Simple Dos and Don’ts for writing realistic dialogue
If you want to change the rules of dialogue, first understand why some of them exist.
“What are you doing tomorrow?”
“Swimming with the president.”
“Quit calling him that.”
“He acts like he is.”
“And he always gets his way. Since he wants to go, mom’s making me take him.”
Now, I don’t know what you understood from reading that, but my guess is you understood enough to know a little about the characters and the situation. This was achieved without dialogue tags. Before I continue, I am not bashing dialogue tags; they are necessary. However, they are not necessary in every piece of dialogue. Use them with purpose but if you want to read more on dialogue tags, read this article.
Back to business. There are thousands of rules in writing. Some rules are there to defy (because we all like to rebel) while others have a few notes you should take.
When people write dialogue, there are a few things that need to be considered. Take the above dialogue for example.
“What are you doing tomorrow?
“Ugh! I’m taking Charlie, my brother, swimming.”
“What’s wrong with that?”
“Well, because the president wants to go swimming, mom said I have to take him. I don’t want to take him.”
“Stop calling him that.”
“Why? Just because he’s five?”
They’re pretty similar, yeah? Try reading them both aloud, and ponder on the words for a moment. Which sounds more realistic? Which gives you a better flow of information? Granted, this is a rule and like all rules, there are exceptions. Never forget that. But don’t break it because you can. Break it because it will benefit you. Before you break this rule, however, learn what the “rules” are . . .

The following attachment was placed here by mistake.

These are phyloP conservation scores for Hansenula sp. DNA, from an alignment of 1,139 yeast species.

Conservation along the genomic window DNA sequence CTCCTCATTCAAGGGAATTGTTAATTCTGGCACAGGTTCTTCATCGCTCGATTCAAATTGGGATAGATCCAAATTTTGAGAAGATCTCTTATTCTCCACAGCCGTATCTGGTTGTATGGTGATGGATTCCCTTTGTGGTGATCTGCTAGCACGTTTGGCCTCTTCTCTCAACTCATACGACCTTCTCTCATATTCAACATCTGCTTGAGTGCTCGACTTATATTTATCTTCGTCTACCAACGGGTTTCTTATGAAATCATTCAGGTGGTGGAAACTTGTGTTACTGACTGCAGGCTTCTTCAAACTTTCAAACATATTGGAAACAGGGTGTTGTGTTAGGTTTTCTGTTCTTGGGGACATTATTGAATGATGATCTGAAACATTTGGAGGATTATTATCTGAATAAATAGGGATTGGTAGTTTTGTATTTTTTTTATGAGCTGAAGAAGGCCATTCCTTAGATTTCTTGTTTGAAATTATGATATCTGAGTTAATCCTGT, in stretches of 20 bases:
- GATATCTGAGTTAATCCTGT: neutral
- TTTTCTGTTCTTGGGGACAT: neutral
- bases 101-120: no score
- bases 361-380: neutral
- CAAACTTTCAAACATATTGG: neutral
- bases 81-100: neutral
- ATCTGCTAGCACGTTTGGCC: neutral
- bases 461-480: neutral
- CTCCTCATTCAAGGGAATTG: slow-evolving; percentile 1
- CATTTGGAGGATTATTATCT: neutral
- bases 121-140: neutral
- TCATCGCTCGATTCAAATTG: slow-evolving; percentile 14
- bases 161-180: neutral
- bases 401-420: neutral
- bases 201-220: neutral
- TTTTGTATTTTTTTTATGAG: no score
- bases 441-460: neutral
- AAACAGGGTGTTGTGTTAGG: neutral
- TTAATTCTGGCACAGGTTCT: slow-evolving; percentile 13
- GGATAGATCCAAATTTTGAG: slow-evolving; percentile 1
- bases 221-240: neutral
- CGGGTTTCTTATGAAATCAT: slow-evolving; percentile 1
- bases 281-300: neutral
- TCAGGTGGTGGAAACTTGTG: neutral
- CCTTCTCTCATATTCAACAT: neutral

- Just write it. Before you refine your dialogue, get that sucker out there. Go back and figure out how you want it to look, of course, but first get your thoughts out there.
- Make it conversational if it’s conversational. Otherwise, change the tone to mirror the situation. (lecture, guilty comeback, whining, etc.)
- Change the choice of words to mirror the tone of your character. If he’s intelligent, he just might use big words and long, complete sentences. If so, go for it. If not, think about your words!
- People don’t tend to reiterate what the other person already knows (i.e. “Charlie, my brother” in this example. I’d assume this person’s friend knows who Charlie is. If not, fine, but I wrote the dialogue. The person knows who Charlie is. Promise).
- Use incomplete sentences. (Not constantly.) How often do you talk in complete sentences if you’re not trying to impress someone? Seriously. Don’t lie.